In the Cause of Freedom: Radical Black Internationalism from Harlem to London, 1917-1939

In the Cause of Freedom: Radical Black Internationalism from Harlem to London, 1917-1939

In the Cause of Freedom: Radical Black Internationalism from Harlem to London, 1917-1939

In the Cause of Freedom: Radical Black Internationalism from Harlem to London, 1917-1939

Synopsis

In this intellectual history, Minkah Makalani reveals how early-twentieth-century black radicals organized an international movement centered on ending racial oppression, colonialism, class exploitation, and global white supremacy. Focused primarily on two organizations, the Harlem-based African Blood Brotherhood, whose members became the first black Communists in the United States, and the International African Service Bureau, the major black anticolonial group in 1930s London, In the Cause of Freedom examines the ideas, initiatives, and networks of interwar black radicals, as well as how they communicated across continents.

Through a detailed analysis of black radical periodicals and extensive research in U.S., English, Dutch, and Soviet archives, Makalani explores how black radicals thought about race; understood the ties between African diasporic, Asian, and international workers' struggles; theorized the connections between colonialism and racial oppression; and confronted the limitations of international leftist organizations. Considering black radicals of Harlem and London together for the first time, In the Cause of Freedom reorients the story of blacks and Communism from questions of autonomy and the Kremlin's reach to show the emergence of radical black internationalism separate from, and independent of, the white Left.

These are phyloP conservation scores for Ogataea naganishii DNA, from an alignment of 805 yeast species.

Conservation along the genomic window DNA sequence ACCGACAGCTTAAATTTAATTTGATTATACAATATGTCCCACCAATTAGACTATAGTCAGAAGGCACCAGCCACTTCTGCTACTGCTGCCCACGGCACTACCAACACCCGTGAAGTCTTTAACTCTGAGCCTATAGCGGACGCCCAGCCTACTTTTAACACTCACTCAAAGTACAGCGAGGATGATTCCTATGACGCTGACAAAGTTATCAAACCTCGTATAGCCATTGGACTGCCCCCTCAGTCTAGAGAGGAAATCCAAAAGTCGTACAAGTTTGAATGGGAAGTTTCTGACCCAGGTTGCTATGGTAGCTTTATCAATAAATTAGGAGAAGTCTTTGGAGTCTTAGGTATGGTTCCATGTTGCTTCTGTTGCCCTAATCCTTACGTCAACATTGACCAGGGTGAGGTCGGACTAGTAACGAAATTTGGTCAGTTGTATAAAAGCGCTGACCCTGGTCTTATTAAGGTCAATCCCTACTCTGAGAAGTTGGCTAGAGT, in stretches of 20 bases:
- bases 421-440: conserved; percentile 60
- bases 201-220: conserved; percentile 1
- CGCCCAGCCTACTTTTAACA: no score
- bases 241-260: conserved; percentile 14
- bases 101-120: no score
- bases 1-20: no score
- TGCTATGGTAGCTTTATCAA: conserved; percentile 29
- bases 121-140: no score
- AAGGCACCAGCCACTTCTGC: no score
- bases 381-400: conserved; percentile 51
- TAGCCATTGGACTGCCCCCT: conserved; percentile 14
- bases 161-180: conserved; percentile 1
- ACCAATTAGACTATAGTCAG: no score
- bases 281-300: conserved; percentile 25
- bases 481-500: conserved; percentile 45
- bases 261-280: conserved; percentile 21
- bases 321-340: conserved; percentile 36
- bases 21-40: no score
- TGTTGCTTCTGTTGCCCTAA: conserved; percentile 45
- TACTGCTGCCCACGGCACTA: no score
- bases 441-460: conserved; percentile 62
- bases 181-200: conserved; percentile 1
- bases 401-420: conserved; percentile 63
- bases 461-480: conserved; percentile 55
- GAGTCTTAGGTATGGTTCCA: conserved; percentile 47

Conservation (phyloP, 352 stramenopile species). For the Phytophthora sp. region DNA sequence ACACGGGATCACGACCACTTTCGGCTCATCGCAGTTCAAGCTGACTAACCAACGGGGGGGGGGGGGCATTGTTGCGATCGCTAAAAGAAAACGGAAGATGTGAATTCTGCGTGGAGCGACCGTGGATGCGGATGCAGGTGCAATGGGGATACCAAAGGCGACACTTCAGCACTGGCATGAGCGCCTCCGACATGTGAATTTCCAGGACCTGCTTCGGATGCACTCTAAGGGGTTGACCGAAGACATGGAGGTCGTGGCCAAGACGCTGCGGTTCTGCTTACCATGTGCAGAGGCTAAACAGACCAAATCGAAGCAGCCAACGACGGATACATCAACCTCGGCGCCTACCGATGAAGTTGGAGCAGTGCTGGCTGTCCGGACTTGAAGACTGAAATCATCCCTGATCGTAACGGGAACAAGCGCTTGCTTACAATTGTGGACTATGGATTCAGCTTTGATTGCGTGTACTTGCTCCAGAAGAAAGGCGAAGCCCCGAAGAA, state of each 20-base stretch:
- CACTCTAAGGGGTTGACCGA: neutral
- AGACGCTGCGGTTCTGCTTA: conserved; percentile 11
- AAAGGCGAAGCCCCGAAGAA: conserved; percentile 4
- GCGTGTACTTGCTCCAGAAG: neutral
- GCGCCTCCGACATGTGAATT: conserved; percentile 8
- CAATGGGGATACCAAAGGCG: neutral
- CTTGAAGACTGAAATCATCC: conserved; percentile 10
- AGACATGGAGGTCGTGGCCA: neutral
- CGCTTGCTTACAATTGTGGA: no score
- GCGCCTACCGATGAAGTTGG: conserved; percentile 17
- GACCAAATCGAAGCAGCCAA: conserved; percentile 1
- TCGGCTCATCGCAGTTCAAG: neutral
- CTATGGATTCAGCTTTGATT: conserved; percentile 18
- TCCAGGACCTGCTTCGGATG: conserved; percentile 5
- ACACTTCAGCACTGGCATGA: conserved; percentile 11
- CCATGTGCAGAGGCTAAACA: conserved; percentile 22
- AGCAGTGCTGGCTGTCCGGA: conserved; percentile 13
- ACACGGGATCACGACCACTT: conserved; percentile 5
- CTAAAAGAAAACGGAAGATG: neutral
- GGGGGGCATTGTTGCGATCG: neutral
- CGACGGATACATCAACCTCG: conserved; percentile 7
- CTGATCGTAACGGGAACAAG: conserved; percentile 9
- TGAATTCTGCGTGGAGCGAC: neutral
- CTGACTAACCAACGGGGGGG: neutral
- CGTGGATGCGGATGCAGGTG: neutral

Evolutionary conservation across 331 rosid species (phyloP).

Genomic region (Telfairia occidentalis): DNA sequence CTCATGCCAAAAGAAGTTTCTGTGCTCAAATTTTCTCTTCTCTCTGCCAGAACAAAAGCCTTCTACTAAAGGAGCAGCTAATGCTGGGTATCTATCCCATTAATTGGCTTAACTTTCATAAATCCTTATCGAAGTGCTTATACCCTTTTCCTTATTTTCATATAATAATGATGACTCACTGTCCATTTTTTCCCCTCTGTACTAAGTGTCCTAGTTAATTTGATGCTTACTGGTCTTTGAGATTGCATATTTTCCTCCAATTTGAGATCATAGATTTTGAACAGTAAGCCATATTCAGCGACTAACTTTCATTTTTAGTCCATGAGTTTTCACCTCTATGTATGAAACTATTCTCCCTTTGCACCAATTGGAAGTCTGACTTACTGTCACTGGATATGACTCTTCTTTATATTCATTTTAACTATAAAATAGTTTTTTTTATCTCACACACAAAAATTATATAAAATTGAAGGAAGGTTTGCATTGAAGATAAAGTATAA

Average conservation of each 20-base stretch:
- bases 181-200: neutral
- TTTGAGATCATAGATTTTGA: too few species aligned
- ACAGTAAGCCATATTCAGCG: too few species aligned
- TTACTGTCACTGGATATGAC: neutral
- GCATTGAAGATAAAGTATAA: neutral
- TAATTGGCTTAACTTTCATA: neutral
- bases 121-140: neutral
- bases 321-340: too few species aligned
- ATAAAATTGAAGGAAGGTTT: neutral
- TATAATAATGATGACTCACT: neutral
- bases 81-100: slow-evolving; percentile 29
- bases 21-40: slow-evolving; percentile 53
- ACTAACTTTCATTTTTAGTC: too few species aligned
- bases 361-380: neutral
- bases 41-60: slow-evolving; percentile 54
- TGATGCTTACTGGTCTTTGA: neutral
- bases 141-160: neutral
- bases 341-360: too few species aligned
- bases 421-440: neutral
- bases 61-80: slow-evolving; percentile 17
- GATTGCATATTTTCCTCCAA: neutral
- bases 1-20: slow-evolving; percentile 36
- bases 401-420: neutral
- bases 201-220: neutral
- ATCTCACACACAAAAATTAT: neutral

Excerpt

In July 1929, the black radical lawyer William Patterson boarded a train from Moscow to Frankfurt, Germany, to attend the Second International Congress against Imperialism. Patterson was a student at the University of the Toilers of the East (KUTV), the school run by the Communist International (Comintern) for training Asian and African activists. His route to Frankfurt (and Moscow before that) had begun a decade earlier, when he completed law school at the University of California in San Francisco but failed the California bar examination. Even as a student, Patterson nursed a nascent radicalism, attending Socialist Party meetings, criticizing World War I as “a white man’s war,” and reading every black and left periodical he could find. Indeed, while in law school, he first considered leaving the United States for Africa, which he believed “needed young men who were hostile to colonialism and the oppressors of Black people.” Failing the bar was the perfect excuse to make his way across the Atlantic, but he got only as far as London. The dreary metropolis thrived with colonial subjects from throughout the British empire; its intellectual energy appealed to Patterson and convinced him of how little he knew of the world. Among London’s radical papers, he was particularly impressed with the British Labour Party’s Daily Herald, and he visited the offices of its editor, George Lansbury, only a few days after arriving in the city. Talking with Lansbury convinced Patterson that rather than continue on to Liberia, his original destination, he should return to the United States and join the struggle against racism there.

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